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Pepys and the history of diary-writing
By Anthony Anderson
3 January 2014
2015 marks a new era for Naxos AudioBooks with the departure of publisher Nicolas Soames for pastures new. Naxos AudioBooks has established a deservedly enviable reputation for the quality of its recordings, particularly – though not exclusively – in the classics of world literature. Our intention is very much to continue in this direction, albeit with the occasional appearance of a more unexpected title.
Initially I had some reservations about where we could take Naxos AudioBooks next – surely most of the ‘obvious’ literature had already been covered over the past twenty years that the company had been in existence. Finding books which were worth doing from both a qualitative and commercial perspective would surely be a real struggle. However, after a little bit of brainstorming amongst the Naxos AudioBooks team it was clear that this apprehension was without foundation and our recording plans began to take real shape, with some very exciting projects in the offing. I hope you will follow the final results, as they unfold, on this site over the coming months and years.
2015 starts with a literary bang in the shape of the first of three volumes of the only complete and unabridged recording of Pepys’ Diary, read by Leighton Pugh. The history of diary-writing is an interesting one and, although those of Pepys are by some distance the best known in world literature, the tradition arguably goes back as far as Marcus Aurelius.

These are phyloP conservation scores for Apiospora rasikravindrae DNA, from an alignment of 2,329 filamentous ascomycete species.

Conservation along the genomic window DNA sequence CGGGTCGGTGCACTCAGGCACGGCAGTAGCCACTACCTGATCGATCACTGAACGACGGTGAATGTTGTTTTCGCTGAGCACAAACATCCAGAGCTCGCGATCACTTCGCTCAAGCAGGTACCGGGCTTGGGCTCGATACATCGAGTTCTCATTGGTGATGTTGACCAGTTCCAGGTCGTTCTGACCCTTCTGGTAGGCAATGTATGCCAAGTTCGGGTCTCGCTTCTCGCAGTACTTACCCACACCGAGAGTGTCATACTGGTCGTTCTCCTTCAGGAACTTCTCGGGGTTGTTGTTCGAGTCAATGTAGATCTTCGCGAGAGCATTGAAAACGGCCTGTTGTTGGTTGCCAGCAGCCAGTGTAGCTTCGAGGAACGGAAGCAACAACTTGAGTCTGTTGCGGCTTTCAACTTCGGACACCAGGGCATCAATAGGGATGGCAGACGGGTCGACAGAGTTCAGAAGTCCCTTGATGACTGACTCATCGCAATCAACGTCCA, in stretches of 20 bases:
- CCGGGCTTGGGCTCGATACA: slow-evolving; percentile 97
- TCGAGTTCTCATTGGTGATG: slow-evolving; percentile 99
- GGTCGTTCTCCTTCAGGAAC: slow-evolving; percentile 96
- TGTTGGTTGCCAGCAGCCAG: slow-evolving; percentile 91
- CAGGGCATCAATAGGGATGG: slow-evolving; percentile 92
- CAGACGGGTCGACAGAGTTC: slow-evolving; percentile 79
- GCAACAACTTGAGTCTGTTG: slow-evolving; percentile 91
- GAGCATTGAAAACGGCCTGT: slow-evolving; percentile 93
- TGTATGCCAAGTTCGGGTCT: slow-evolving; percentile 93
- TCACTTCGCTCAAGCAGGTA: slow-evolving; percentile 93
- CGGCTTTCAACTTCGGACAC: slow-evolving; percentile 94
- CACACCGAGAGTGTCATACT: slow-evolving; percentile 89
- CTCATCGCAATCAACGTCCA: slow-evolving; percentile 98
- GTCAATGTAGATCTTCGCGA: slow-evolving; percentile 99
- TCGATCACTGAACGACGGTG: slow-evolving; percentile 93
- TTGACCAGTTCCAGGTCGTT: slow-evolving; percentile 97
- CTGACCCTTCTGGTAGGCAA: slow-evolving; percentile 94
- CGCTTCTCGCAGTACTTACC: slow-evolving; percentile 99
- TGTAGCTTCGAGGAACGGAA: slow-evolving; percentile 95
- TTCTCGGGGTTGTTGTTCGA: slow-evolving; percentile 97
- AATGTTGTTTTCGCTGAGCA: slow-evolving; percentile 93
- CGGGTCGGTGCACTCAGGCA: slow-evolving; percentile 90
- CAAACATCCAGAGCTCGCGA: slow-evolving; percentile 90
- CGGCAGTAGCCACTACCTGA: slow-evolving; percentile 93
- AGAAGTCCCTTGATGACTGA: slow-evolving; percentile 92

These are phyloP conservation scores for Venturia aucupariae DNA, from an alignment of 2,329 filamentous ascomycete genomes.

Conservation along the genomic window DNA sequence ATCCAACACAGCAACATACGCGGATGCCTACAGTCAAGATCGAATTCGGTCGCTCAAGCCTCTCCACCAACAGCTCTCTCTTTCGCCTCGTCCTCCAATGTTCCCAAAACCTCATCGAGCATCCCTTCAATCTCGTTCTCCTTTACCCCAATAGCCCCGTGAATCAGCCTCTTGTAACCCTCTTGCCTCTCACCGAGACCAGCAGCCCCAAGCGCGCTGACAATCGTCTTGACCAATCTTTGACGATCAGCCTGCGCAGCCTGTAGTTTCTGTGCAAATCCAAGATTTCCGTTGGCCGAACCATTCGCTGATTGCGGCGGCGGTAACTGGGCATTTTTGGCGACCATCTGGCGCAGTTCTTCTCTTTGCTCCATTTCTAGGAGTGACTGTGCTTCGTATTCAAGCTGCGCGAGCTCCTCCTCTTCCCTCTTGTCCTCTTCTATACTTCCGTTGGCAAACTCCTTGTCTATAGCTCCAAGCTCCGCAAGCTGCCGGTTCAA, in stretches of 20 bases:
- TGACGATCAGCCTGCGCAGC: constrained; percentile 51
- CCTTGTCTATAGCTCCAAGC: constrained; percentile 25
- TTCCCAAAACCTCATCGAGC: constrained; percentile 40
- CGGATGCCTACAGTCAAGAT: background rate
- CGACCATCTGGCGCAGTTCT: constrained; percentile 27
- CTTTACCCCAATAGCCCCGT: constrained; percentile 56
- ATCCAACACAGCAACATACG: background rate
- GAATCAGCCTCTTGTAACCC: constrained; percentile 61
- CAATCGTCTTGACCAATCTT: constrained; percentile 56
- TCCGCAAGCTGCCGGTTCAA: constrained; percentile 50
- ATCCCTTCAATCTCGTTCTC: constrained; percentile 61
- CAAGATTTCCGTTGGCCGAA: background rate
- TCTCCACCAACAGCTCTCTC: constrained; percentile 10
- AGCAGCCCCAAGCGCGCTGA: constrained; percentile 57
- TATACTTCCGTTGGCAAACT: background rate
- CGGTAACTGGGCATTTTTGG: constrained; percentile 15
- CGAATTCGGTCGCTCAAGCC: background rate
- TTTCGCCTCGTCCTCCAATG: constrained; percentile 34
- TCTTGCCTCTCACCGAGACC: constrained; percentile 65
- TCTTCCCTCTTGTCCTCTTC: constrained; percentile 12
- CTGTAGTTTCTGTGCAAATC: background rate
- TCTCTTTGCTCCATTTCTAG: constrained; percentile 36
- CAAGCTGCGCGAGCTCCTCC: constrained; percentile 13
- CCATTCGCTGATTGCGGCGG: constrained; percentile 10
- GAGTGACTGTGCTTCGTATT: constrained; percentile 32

Where Pepys was one of the first to break ground was by the inclusion of extensive personal elements in what is also an invaluable account of the events in the decade which it covers. So, for example, we hear of what proves to be his short-lived resolution to abstain ‘from plays and wine’ and, with unabashed frankness, of some of his extra-marital activities. Alongside this are eye-witness accounts of the Great Plague and Fire of London and the Second Anglo-Dutch War… Pepys himself rose to become Secretary to the Admiralty and later a member of Parliament and President of the Royal Society.
Memoirs by public figures (celebrities great and small) seem unremarkable in our modern world, but the suspicion is always that diaries are written with eventual publication (and commercial gain) in mind. In recent decades political diaries of a very various nature include those by Alan Clark, Tony Benn and Ronald Reagan. Clearly the fact Pepys retained his diaries within his libraries indicates that he felt they may be of interest to somebody. However, there was no suggestion of financial motive of the kind there often is today.
The other obvious factor that differentiates Pepys from other diarists is the range of interests that Pepys evidently had: these include literature, music (he played several instruments), theatre and science. These are reflected in the diary and this breadth of intellect, coupled to his innate curiosity, serves to provide us with a fascinating insight into Restoration England, vividly brought to life in this new audiobook.
Managing Director, Naxos AudioBooks
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